Does anyone actually like "Classical Barbra"? I seriously hate to think how many gays are using the album to prop up uneven furniture. Just take my word for it and avoid this opera-lite debacle at all costs! As unfortunate as Barbra's classical detour was, I still admire her for trying something different. Happily, her next musical project was a completely different affair. I'm referring to her multi-platinum selling "A Star Is Born" soundtrack. While the film has its merits, Judy Garland's version is better and I usually find myself fast forwarding between the musical numbers - which are uniformly excellent. I love that they set out to make a rock musical and somewhat surprisingly, Barbra thrives in the genre.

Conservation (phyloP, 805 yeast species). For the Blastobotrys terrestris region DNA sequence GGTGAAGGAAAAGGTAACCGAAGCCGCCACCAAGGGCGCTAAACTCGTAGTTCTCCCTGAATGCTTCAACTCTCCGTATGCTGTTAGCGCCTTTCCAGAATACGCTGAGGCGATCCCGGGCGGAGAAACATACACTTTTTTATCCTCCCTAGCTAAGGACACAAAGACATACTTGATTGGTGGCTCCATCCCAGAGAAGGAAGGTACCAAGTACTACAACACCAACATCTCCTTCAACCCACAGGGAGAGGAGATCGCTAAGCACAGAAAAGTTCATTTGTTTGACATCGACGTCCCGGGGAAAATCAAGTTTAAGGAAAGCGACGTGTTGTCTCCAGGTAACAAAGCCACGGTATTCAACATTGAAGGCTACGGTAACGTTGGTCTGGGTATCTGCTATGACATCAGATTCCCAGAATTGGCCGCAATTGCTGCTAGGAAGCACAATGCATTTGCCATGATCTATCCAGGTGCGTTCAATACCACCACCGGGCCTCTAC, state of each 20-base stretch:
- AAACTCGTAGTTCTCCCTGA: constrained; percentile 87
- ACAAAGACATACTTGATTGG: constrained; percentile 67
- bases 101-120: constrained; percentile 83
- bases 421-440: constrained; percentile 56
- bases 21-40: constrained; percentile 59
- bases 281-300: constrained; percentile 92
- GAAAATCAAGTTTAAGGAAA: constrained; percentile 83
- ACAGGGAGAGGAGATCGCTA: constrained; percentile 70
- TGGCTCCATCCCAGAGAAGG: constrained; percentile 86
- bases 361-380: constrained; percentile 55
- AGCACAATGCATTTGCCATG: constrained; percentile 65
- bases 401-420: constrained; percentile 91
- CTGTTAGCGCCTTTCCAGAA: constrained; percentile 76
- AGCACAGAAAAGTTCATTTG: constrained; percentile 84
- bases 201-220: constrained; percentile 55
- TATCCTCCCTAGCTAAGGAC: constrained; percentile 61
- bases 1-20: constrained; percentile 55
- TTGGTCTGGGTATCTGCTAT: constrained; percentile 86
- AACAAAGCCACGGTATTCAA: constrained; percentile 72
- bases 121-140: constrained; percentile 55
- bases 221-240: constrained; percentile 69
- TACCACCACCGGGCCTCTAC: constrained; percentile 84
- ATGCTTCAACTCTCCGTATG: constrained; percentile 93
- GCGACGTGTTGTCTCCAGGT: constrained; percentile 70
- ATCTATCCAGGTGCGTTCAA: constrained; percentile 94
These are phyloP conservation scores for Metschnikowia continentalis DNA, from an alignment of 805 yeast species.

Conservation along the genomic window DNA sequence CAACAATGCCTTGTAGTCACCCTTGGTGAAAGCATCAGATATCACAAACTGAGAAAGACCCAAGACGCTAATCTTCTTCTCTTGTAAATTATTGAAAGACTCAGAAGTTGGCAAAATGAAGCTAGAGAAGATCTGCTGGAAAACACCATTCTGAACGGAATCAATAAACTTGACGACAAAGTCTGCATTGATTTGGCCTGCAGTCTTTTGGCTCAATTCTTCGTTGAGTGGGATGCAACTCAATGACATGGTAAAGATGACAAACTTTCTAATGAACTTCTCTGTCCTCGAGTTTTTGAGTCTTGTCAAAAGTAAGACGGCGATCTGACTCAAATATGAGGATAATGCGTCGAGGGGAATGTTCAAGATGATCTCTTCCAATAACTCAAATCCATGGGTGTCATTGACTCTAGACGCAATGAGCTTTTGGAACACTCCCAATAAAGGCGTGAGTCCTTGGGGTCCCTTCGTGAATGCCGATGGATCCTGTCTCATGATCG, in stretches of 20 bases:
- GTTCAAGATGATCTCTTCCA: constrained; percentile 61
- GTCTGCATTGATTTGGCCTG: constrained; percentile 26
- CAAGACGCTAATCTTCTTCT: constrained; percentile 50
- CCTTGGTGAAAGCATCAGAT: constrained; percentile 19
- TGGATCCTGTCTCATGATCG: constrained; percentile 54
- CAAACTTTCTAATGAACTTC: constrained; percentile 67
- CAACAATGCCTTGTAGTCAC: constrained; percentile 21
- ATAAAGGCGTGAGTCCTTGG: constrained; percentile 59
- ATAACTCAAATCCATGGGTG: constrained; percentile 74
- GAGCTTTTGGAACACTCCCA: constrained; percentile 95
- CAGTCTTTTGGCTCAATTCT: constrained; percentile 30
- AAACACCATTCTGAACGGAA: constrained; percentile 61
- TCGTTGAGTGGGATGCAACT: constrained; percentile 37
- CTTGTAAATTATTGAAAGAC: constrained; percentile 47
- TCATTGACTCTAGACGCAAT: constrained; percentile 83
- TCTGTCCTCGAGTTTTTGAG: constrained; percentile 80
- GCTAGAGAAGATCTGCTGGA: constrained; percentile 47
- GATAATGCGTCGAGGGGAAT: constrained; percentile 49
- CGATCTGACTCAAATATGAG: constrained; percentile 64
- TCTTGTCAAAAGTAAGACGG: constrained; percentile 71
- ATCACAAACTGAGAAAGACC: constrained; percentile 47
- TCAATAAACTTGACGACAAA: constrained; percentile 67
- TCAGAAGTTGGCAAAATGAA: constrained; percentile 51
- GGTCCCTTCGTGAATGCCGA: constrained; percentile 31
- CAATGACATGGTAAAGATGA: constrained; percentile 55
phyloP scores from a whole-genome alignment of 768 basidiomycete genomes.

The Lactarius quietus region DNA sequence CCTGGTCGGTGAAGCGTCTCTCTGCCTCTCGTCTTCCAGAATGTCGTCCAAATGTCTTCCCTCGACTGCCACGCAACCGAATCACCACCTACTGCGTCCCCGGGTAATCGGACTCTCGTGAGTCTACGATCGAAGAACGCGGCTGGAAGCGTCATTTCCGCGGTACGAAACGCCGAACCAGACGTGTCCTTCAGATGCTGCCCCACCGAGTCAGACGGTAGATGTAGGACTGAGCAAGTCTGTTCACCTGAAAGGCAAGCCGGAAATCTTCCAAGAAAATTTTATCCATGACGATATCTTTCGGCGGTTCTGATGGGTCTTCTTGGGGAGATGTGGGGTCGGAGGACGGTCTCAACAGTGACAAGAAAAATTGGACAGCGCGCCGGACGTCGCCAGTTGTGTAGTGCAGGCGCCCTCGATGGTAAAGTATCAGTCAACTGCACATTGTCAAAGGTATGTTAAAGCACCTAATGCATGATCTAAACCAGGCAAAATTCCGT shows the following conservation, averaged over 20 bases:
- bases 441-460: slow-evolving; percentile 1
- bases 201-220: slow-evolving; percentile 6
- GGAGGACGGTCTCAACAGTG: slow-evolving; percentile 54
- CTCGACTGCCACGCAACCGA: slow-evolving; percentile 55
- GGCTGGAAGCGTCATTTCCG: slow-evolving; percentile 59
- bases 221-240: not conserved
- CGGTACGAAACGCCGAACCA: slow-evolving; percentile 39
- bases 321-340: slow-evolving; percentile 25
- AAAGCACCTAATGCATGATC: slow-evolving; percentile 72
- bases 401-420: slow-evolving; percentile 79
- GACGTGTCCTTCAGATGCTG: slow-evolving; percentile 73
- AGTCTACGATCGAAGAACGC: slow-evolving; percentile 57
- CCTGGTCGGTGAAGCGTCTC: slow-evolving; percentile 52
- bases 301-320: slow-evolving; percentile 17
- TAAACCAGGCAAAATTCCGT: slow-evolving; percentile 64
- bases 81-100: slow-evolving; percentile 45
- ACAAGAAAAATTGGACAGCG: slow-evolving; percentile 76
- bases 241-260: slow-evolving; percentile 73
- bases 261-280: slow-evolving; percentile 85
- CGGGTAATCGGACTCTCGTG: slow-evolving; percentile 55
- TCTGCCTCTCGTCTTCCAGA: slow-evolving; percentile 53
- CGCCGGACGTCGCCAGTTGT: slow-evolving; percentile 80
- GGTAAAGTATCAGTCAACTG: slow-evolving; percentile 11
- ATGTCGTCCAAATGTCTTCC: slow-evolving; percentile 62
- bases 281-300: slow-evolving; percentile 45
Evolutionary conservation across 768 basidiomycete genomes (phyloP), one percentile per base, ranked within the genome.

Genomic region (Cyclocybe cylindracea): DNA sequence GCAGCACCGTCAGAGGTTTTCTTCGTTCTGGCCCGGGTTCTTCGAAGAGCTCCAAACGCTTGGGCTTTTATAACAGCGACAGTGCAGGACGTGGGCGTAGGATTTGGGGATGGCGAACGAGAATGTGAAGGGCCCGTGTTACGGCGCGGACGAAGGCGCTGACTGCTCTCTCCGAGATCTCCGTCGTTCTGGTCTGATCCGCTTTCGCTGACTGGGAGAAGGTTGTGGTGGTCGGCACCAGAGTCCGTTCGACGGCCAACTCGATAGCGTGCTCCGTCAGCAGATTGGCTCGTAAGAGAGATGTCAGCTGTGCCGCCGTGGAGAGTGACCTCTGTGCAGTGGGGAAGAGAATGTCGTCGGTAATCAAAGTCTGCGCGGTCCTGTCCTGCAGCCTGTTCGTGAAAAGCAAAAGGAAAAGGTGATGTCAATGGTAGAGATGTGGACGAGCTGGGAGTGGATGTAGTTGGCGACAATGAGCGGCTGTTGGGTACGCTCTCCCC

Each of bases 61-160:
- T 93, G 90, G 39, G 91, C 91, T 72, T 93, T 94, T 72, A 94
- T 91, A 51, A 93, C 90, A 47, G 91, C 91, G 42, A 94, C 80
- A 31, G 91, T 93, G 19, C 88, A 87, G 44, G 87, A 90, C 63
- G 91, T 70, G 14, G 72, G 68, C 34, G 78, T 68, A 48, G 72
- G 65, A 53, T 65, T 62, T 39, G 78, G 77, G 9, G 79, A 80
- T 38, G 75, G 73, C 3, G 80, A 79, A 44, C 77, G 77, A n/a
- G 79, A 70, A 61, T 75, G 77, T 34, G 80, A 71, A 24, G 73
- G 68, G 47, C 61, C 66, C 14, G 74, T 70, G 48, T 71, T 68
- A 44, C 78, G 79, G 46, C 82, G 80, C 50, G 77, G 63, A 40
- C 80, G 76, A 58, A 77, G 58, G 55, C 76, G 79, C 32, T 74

There really isn't a bad song to be heard on "A Star Is Born", perhaps with the exception of Kris Kristofferson's "Hellacious Acres". However, I can forgive that because he was so fucking hot. The soundtrack will always be best remembered for "Evergreen" (below), which earned Babs a Grammy and an Academy Award for Best Song. I worship that gem as much as the next Streisand diehard but I actually prefer the tracks she performs with The Oreos (her backing singers in the film). "Queen Bee" is a funktastic jam of epic proportions, while "Everything" has to be heard to be believed. This camp ballad has some of the classiest lyrics ever committed to record. My favourite line is "I'd cure the cold and the traffic jam. If there were floods, I'd give a dam"! For a completely different side to Barbra check out the rockin' medley "With One More Look At You/Watch Closely Now". Phew! That's all for now. Check in for more Babs next week.